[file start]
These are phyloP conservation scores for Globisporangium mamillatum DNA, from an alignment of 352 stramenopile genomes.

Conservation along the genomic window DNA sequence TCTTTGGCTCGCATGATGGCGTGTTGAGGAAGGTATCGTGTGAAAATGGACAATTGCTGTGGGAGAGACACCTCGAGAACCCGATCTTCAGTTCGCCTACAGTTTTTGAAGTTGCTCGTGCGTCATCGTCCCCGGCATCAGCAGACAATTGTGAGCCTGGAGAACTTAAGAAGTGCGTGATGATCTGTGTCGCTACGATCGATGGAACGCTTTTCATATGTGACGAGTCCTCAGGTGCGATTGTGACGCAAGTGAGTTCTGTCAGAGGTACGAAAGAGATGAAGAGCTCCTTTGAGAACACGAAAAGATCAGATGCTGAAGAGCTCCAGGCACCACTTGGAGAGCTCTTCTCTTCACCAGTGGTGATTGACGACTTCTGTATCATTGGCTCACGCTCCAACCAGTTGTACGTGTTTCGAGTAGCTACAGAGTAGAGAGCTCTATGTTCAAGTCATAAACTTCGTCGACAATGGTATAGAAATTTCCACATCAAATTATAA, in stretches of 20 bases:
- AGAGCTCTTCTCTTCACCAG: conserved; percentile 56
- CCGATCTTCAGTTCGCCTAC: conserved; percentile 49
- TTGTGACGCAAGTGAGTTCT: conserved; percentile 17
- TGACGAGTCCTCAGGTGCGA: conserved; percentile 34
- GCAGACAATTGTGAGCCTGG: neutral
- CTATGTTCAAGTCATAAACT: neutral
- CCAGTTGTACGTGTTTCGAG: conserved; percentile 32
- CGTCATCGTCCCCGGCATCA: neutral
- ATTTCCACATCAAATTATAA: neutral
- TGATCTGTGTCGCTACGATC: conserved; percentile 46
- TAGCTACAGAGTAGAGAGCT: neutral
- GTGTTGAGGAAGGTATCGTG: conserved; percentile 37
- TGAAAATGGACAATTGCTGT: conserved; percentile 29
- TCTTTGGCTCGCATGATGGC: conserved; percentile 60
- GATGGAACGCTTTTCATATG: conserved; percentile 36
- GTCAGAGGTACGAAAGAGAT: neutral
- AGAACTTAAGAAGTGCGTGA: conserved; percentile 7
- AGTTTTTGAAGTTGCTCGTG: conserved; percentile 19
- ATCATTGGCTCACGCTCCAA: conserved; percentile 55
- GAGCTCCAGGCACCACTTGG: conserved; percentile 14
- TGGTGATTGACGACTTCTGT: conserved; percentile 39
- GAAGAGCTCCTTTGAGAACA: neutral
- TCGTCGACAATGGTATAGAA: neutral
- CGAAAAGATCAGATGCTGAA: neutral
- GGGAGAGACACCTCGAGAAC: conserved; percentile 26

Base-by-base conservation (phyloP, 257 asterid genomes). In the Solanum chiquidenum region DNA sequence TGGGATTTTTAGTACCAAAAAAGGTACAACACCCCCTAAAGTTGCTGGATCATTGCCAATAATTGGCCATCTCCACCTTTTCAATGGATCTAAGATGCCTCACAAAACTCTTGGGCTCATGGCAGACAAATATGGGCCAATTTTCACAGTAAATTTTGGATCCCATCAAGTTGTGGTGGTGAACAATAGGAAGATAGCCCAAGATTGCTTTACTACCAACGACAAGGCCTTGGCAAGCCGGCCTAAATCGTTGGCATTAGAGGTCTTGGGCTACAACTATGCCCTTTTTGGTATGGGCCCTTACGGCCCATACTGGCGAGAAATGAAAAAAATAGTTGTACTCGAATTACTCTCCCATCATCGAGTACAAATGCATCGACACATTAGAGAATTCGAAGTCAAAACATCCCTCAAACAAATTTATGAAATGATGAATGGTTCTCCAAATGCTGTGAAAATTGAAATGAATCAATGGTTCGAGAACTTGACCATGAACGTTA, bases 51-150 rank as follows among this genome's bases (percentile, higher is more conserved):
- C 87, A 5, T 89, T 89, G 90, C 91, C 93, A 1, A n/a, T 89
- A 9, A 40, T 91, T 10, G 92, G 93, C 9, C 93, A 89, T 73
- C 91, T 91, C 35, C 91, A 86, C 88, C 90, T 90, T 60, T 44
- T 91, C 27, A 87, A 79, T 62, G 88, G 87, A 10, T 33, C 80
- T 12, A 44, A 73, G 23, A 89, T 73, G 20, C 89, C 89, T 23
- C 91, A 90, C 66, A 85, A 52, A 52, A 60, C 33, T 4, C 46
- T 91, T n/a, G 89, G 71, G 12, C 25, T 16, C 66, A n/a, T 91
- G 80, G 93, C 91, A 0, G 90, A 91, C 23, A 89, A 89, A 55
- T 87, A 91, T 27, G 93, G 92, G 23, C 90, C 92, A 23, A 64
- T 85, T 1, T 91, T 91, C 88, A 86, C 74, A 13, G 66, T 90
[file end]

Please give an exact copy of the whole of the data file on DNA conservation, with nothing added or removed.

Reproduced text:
These are phyloP conservation scores for Globisporangium mamillatum DNA, from an alignment of 352 stramenopile genomes.

Conservation along the genomic window DNA sequence TCTTTGGCTCGCATGATGGCGTGTTGAGGAAGGTATCGTGTGAAAATGGACAATTGCTGTGGGAGAGACACCTCGAGAACCCGATCTTCAGTTCGCCTACAGTTTTTGAAGTTGCTCGTGCGTCATCGTCCCCGGCATCAGCAGACAATTGTGAGCCTGGAGAACTTAAGAAGTGCGTGATGATCTGTGTCGCTACGATCGATGGAACGCTTTTCATATGTGACGAGTCCTCAGGTGCGATTGTGACGCAAGTGAGTTCTGTCAGAGGTACGAAAGAGATGAAGAGCTCCTTTGAGAACACGAAAAGATCAGATGCTGAAGAGCTCCAGGCACCACTTGGAGAGCTCTTCTCTTCACCAGTGGTGATTGACGACTTCTGTATCATTGGCTCACGCTCCAACCAGTTGTACGTGTTTCGAGTAGCTACAGAGTAGAGAGCTCTATGTTCAAGTCATAAACTTCGTCGACAATGGTATAGAAATTTCCACATCAAATTATAA, in stretches of 20 bases:
- AGAGCTCTTCTCTTCACCAG: conserved; percentile 56
- CCGATCTTCAGTTCGCCTAC: conserved; percentile 49
- TTGTGACGCAAGTGAGTTCT: conserved; percentile 17
- TGACGAGTCCTCAGGTGCGA: conserved; percentile 34
- GCAGACAATTGTGAGCCTGG: neutral
- CTATGTTCAAGTCATAAACT: neutral
- CCAGTTGTACGTGTTTCGAG: conserved; percentile 32
- CGTCATCGTCCCCGGCATCA: neutral
- ATTTCCACATCAAATTATAA: neutral
- TGATCTGTGTCGCTACGATC: conserved; percentile 46
- TAGCTACAGAGTAGAGAGCT: neutral
- GTGTTGAGGAAGGTATCGTG: conserved; percentile 37
- TGAAAATGGACAATTGCTGT: conserved; percentile 29
- TCTTTGGCTCGCATGATGGC: conserved; percentile 60
- GATGGAACGCTTTTCATATG: conserved; percentile 36
- GTCAGAGGTACGAAAGAGAT: neutral
- AGAACTTAAGAAGTGCGTGA: conserved; percentile 7
- AGTTTTTGAAGTTGCTCGTG: conserved; percentile 19
- ATCATTGGCTCACGCTCCAA: conserved; percentile 55
- GAGCTCCAGGCACCACTTGG: conserved; percentile 14
- TGGTGATTGACGACTTCTGT: conserved; percentile 39
- GAAGAGCTCCTTTGAGAACA: neutral
- TCGTCGACAATGGTATAGAA: neutral
- CGAAAAGATCAGATGCTGAA: neutral
- GGGAGAGACACCTCGAGAAC: conserved; percentile 26

Base-by-base conservation (phyloP, 257 asterid genomes). In the Solanum chiquidenum region DNA sequence TGGGATTTTTAGTACCAAAAAAGGTACAACACCCCCTAAAGTTGCTGGATCATTGCCAATAATTGGCCATCTCCACCTTTTCAATGGATCTAAGATGCCTCACAAAACTCTTGGGCTCATGGCAGACAAATATGGGCCAATTTTCACAGTAAATTTTGGATCCCATCAAGTTGTGGTGGTGAACAATAGGAAGATAGCCCAAGATTGCTTTACTACCAACGACAAGGCCTTGGCAAGCCGGCCTAAATCGTTGGCATTAGAGGTCTTGGGCTACAACTATGCCCTTTTTGGTATGGGCCCTTACGGCCCATACTGGCGAGAAATGAAAAAAATAGTTGTACTCGAATTACTCTCCCATCATCGAGTACAAATGCATCGACACATTAGAGAATTCGAAGTCAAAACATCCCTCAAACAAATTTATGAAATGATGAATGGTTCTCCAAATGCTGTGAAAATTGAAATGAATCAATGGTTCGAGAACTTGACCATGAACGTTA, bases 51-150 rank as follows among this genome's bases (percentile, higher is more conserved):
- C 87, A 5, T 89, T 89, G 90, C 91, C 93, A 1, A n/a, T 89
- A 9, A 40, T 91, T 10, G 92, G 93, C 9, C 93, A 89, T 73
- C 91, T 91, C 35, C 91, A 86, C 88, C 90, T 90, T 60, T 44
- T 91, C 27, A 87, A 79, T 62, G 88, G 87, A 10, T 33, C 80
- T 12, A 44, A 73, G 23, A 89, T 73, G 20, C 89, C 89, T 23
- C 91, A 90, C 66, A 85, A 52, A 52, A 60, C 33, T 4, C 46
- T 91, T n/a, G 89, G 71, G 12, C 25, T 16, C 66, A n/a, T 91
- G 80, G 93, C 91, A 0, G 90, A 91, C 23, A 89, A 89, A 55
- T 87, A 91, T 27, G 93, G 92, G 23, C 90, C 92, A 23, A 64
- T 85, T 1, T 91, T 91, C 88, A 86, C 74, A 13, G 66, T 90